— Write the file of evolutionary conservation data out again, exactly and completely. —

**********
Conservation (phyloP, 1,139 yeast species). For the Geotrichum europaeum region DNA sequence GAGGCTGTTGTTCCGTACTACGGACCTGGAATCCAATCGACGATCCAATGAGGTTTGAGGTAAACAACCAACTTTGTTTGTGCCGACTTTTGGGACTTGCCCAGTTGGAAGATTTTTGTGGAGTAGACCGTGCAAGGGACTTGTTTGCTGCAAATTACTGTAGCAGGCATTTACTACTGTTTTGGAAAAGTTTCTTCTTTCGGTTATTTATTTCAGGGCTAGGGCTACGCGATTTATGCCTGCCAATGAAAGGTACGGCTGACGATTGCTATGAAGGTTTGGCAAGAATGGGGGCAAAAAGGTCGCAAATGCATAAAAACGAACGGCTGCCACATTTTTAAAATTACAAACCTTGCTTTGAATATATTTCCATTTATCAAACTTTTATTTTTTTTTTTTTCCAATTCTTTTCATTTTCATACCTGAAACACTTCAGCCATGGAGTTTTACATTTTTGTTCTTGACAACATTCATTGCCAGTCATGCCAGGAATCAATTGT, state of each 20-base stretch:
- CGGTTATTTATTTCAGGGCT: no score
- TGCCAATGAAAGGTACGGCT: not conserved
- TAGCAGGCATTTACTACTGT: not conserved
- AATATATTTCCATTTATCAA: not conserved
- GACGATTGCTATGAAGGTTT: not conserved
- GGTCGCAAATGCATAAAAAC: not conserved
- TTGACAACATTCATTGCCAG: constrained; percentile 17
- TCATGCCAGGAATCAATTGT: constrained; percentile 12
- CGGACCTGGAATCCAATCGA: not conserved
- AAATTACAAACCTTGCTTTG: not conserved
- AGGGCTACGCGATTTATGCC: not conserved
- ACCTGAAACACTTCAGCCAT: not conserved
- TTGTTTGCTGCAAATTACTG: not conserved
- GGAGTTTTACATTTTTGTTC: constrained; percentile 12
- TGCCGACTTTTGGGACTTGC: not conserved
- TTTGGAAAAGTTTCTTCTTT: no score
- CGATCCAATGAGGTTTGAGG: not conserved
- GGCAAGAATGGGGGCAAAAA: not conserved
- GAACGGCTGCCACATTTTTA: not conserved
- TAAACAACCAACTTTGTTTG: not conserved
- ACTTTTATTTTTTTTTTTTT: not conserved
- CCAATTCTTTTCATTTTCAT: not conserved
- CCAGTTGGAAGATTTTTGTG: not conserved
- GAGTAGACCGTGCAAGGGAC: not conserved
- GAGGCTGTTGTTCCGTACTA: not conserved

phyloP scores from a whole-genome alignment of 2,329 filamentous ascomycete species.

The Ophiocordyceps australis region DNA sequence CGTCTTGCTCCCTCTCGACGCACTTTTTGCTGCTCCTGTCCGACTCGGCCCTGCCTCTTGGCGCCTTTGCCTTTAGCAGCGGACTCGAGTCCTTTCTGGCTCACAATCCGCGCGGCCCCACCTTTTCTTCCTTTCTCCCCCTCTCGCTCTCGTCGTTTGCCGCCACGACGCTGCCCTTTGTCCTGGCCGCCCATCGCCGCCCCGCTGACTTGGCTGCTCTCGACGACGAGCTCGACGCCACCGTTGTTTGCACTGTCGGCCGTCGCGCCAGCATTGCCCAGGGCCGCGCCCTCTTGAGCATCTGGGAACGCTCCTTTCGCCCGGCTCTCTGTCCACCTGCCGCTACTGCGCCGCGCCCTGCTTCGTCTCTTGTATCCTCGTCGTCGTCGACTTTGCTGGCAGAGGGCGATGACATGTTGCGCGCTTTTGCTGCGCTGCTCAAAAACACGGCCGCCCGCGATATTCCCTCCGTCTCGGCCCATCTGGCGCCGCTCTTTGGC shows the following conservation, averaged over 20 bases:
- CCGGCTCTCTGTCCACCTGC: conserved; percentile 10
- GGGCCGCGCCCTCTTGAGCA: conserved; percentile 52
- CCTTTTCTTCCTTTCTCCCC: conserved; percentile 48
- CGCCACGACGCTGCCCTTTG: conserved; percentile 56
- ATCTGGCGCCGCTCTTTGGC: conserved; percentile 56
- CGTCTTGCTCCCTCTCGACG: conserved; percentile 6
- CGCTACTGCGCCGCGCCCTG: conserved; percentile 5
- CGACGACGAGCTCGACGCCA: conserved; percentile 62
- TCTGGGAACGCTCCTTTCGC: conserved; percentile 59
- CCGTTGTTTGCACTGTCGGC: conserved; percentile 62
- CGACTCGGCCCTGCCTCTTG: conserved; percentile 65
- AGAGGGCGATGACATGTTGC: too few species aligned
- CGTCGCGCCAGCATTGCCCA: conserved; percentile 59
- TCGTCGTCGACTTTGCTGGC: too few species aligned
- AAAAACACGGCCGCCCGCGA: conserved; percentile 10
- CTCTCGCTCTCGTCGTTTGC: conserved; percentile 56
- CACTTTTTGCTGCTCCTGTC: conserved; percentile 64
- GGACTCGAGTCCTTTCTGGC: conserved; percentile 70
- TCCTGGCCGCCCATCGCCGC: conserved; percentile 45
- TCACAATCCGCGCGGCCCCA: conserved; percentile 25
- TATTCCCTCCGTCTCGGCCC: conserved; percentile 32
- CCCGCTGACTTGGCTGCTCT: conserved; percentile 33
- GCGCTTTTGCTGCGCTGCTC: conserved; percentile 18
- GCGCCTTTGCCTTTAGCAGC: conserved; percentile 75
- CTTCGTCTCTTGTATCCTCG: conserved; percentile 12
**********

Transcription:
Conservation (phyloP, 1,139 yeast species). For the Geotrichum europaeum region DNA sequence GAGGCTGTTGTTCCGTACTACGGACCTGGAATCCAATCGACGATCCAATGAGGTTTGAGGTAAACAACCAACTTTGTTTGTGCCGACTTTTGGGACTTGCCCAGTTGGAAGATTTTTGTGGAGTAGACCGTGCAAGGGACTTGTTTGCTGCAAATTACTGTAGCAGGCATTTACTACTGTTTTGGAAAAGTTTCTTCTTTCGGTTATTTATTTCAGGGCTAGGGCTACGCGATTTATGCCTGCCAATGAAAGGTACGGCTGACGATTGCTATGAAGGTTTGGCAAGAATGGGGGCAAAAAGGTCGCAAATGCATAAAAACGAACGGCTGCCACATTTTTAAAATTACAAACCTTGCTTTGAATATATTTCCATTTATCAAACTTTTATTTTTTTTTTTTTCCAATTCTTTTCATTTTCATACCTGAAACACTTCAGCCATGGAGTTTTACATTTTTGTTCTTGACAACATTCATTGCCAGTCATGCCAGGAATCAATTGT, state of each 20-base stretch:
- CGGTTATTTATTTCAGGGCT: no score
- TGCCAATGAAAGGTACGGCT: not conserved
- TAGCAGGCATTTACTACTGT: not conserved
- AATATATTTCCATTTATCAA: not conserved
- GACGATTGCTATGAAGGTTT: not conserved
- GGTCGCAAATGCATAAAAAC: not conserved
- TTGACAACATTCATTGCCAG: constrained; percentile 17
- TCATGCCAGGAATCAATTGT: constrained; percentile 12
- CGGACCTGGAATCCAATCGA: not conserved
- AAATTACAAACCTTGCTTTG: not conserved
- AGGGCTACGCGATTTATGCC: not conserved
- ACCTGAAACACTTCAGCCAT: not conserved
- TTGTTTGCTGCAAATTACTG: not conserved
- GGAGTTTTACATTTTTGTTC: constrained; percentile 12
- TGCCGACTTTTGGGACTTGC: not conserved
- TTTGGAAAAGTTTCTTCTTT: no score
- CGATCCAATGAGGTTTGAGG: not conserved
- GGCAAGAATGGGGGCAAAAA: not conserved
- GAACGGCTGCCACATTTTTA: not conserved
- TAAACAACCAACTTTGTTTG: not conserved
- ACTTTTATTTTTTTTTTTTT: not conserved
- CCAATTCTTTTCATTTTCAT: not conserved
- CCAGTTGGAAGATTTTTGTG: not conserved
- GAGTAGACCGTGCAAGGGAC: not conserved
- GAGGCTGTTGTTCCGTACTA: not conserved

phyloP scores from a whole-genome alignment of 2,329 filamentous ascomycete species.

The Ophiocordyceps australis region DNA sequence CGTCTTGCTCCCTCTCGACGCACTTTTTGCTGCTCCTGTCCGACTCGGCCCTGCCTCTTGGCGCCTTTGCCTTTAGCAGCGGACTCGAGTCCTTTCTGGCTCACAATCCGCGCGGCCCCACCTTTTCTTCCTTTCTCCCCCTCTCGCTCTCGTCGTTTGCCGCCACGACGCTGCCCTTTGTCCTGGCCGCCCATCGCCGCCCCGCTGACTTGGCTGCTCTCGACGACGAGCTCGACGCCACCGTTGTTTGCACTGTCGGCCGTCGCGCCAGCATTGCCCAGGGCCGCGCCCTCTTGAGCATCTGGGAACGCTCCTTTCGCCCGGCTCTCTGTCCACCTGCCGCTACTGCGCCGCGCCCTGCTTCGTCTCTTGTATCCTCGTCGTCGTCGACTTTGCTGGCAGAGGGCGATGACATGTTGCGCGCTTTTGCTGCGCTGCTCAAAAACACGGCCGCCCGCGATATTCCCTCCGTCTCGGCCCATCTGGCGCCGCTCTTTGGC shows the following conservation, averaged over 20 bases:
- CCGGCTCTCTGTCCACCTGC: conserved; percentile 10
- GGGCCGCGCCCTCTTGAGCA: conserved; percentile 52
- CCTTTTCTTCCTTTCTCCCC: conserved; percentile 48
- CGCCACGACGCTGCCCTTTG: conserved; percentile 56
- ATCTGGCGCCGCTCTTTGGC: conserved; percentile 56
- CGTCTTGCTCCCTCTCGACG: conserved; percentile 6
- CGCTACTGCGCCGCGCCCTG: conserved; percentile 5
- CGACGACGAGCTCGACGCCA: conserved; percentile 62
- TCTGGGAACGCTCCTTTCGC: conserved; percentile 59
- CCGTTGTTTGCACTGTCGGC: conserved; percentile 62
- CGACTCGGCCCTGCCTCTTG: conserved; percentile 65
- AGAGGGCGATGACATGTTGC: too few species aligned
- CGTCGCGCCAGCATTGCCCA: conserved; percentile 59
- TCGTCGTCGACTTTGCTGGC: too few species aligned
- AAAAACACGGCCGCCCGCGA: conserved; percentile 10
- CTCTCGCTCTCGTCGTTTGC: conserved; percentile 56
- CACTTTTTGCTGCTCCTGTC: conserved; percentile 64
- GGACTCGAGTCCTTTCTGGC: conserved; percentile 70
- TCCTGGCCGCCCATCGCCGC: conserved; percentile 45
- TCACAATCCGCGCGGCCCCA: conserved; percentile 25
- TATTCCCTCCGTCTCGGCCC: conserved; percentile 32
- CCCGCTGACTTGGCTGCTCT: conserved; percentile 33
- GCGCTTTTGCTGCGCTGCTC: conserved; percentile 18
- GCGCCTTTGCCTTTAGCAGC: conserved; percentile 75
- CTTCGTCTCTTGTATCCTCG: conserved; percentile 12